We are all aware of the blood-banks created mostly by voluntary blood donations. Less known is that there now exists milk-banks to address the critical issue of lack of mothers’ milk for newborns. Breast milk, described as ‘superfood’ for newborns, contains “bioactive components” which protect them against life-threatening illnesses, serious infections and other complications related to pre-term birth which commercially available formula milk can’t say doctors. The World Health Organisation (WHO) recommends that the best option for a baby who cannot be breastfed is milk expressed from its own or from another healthy mother. Children who are fed mother’s milk are also less vulnerable to certain non-communicable diseases. According to the WHO and UNICEF, globally only 20 per cent of working women are able to breast feed their children – a must for at least for one to one-and-a-half years after birth. A study has indicated that babies not breastfed fall ill more often and have extra days of hospitalisation as well as extra prescriptions in the first year of their lives.
India, a nation of 1.25 billion people, has the world’s highest number of low birth weight babies, with a critically high Neo-natal Mortality Rate (NMR) rate described as deaths in the period of 0-28 days per thousand live births. India witnessed 28 deaths per 1,000 live births in 2013 and an Infant Mortality Rate (IMR) of 40 in the age 0-1 year per thousand live births according to the Annual Report of India’s Ministry of Health and Family Welfare. Of the 26 million babies born in India every year, one million babies are blighted before they reach the age of one month. Despite reducing child mortality – from 2.3 million deaths of children under the age of five in 2001 to 1.4 million in 2012 – India still accounts for 20 percent of infant mortality globally. Many of these needless tragedies can be avoided, say doctors, if the little ones are nourished with mother’s milk.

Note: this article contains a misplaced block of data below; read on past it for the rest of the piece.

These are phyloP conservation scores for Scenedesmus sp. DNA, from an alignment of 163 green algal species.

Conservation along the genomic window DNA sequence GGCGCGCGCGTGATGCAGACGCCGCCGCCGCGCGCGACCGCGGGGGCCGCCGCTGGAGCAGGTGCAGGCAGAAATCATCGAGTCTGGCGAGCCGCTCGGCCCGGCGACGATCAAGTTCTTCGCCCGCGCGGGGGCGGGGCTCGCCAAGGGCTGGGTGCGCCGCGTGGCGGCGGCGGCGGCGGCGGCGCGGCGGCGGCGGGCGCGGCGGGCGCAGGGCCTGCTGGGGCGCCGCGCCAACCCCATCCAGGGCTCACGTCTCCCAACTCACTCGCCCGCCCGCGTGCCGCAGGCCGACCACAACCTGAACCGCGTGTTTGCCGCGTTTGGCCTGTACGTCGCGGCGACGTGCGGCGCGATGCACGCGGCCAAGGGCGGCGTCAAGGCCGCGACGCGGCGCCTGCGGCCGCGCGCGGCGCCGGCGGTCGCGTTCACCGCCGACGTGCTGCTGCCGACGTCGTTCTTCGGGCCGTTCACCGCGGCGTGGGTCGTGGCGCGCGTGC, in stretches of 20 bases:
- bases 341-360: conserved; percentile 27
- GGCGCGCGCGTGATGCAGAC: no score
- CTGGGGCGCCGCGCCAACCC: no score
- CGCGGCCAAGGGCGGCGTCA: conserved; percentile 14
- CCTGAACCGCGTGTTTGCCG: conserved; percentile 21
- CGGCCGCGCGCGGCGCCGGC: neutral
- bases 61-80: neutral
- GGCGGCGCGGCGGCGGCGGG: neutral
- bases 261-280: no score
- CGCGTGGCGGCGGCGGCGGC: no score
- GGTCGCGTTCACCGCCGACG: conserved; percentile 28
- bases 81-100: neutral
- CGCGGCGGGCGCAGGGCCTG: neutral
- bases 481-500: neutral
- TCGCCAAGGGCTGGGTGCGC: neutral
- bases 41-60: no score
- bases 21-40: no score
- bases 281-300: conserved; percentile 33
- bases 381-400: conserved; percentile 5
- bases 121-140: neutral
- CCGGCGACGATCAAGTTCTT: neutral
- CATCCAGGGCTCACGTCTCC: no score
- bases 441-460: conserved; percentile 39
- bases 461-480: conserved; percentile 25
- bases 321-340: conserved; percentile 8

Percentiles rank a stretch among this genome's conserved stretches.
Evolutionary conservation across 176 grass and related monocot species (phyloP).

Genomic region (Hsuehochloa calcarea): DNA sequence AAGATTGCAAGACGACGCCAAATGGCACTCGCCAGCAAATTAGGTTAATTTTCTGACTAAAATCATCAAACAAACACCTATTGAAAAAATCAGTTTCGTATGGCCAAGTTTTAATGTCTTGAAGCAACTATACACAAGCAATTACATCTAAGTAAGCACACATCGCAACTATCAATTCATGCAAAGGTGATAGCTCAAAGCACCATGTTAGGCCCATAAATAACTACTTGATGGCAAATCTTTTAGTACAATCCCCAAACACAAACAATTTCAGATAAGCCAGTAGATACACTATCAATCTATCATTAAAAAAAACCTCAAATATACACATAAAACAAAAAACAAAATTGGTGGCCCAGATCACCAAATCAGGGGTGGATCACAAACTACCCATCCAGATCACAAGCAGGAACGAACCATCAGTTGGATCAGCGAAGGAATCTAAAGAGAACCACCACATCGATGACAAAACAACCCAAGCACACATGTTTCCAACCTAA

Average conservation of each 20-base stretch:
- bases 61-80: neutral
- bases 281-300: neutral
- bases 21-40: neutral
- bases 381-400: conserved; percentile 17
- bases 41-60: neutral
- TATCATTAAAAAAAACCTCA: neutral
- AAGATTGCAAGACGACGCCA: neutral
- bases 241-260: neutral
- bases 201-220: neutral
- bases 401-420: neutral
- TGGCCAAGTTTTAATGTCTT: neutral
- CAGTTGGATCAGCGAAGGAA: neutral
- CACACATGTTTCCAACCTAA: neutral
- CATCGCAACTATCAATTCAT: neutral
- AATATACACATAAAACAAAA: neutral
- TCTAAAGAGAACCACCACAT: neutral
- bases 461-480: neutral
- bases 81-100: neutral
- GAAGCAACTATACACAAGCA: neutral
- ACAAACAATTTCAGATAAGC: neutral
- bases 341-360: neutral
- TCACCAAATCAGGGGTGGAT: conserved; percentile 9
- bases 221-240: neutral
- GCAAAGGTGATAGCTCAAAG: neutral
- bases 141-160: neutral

“Feeding these babies with donor breast milk through milk banks can have the single largest impact on reducing child mortality,” says Bhavdeep Singh, CEO, Fortis Healthcare, a pan-India hospital chain which launched Amaara in collaboration with the Breast Milk Foundation.
Donor banks collect, screen, process, store and prescribe donated human milk to babies who need such milk donated by lactating mothers not biologically related to them. The milk is either extracted manually or with breast pumps and collected by trained staff in labelled and sterile containers. It is transported to the banks under cold storage conditions and immediately frozen at 20 degrees centigrade, after which a sample is taken for its culture. If the bacterial culture is negative, then the milk is pasteurized for future use. Who can donate milk? Healthy lactating moms of term or preterm babies who are not on any medications, and have had no significant illnesses in the past or present, can do so. However, it is only the excess milk (milk obtained after fully feeding the donor’s own child) that can be donated.
In India, only 14 such banks currently exist, as per the Indian Academy of Paediatrics. This compares poorly to other developing nations like Brazil. Brazil hosts 210 such banks which have helped reduce its malnutrition level by 73 per cent. Experts attribute the paucity of this service to a lack of public awareness and promotion of formula milk by the industry.